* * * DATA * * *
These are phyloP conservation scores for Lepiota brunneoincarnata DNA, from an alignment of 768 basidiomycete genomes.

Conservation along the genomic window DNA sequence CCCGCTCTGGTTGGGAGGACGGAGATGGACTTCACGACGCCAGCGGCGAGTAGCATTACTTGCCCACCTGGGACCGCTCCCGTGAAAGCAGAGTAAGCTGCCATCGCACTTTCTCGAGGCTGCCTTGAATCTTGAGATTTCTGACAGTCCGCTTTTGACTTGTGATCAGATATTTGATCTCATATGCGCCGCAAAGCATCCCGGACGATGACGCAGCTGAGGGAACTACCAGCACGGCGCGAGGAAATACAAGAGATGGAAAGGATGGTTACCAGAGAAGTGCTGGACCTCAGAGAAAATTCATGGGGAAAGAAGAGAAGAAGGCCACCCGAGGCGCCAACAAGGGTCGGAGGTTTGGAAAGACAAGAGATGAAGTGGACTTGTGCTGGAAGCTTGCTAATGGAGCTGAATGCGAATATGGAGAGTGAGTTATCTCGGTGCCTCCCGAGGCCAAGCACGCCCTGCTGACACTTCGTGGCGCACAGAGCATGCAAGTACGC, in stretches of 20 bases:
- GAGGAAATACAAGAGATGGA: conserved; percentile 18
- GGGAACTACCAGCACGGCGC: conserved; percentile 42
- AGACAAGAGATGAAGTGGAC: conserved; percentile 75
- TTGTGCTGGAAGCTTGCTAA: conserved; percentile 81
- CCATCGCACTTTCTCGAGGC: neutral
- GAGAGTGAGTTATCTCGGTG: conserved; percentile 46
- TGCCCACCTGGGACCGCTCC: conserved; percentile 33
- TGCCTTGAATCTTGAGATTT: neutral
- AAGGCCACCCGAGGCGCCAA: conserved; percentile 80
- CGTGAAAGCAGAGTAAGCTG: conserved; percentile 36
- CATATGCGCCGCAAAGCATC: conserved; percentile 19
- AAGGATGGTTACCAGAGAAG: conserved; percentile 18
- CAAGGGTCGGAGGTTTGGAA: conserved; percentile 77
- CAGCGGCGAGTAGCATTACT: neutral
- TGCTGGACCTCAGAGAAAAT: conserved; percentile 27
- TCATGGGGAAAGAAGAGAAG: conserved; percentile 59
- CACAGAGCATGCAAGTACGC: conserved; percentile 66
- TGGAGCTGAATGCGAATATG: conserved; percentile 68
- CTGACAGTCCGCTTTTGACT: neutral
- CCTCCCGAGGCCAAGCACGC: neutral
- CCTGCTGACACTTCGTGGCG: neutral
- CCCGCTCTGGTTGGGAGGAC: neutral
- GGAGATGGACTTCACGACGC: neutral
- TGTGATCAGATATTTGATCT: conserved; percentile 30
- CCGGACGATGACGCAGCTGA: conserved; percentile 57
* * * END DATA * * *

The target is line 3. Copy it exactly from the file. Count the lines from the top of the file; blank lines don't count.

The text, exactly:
- GAGGAAATACAAGAGATGGA: conserved; percentile 18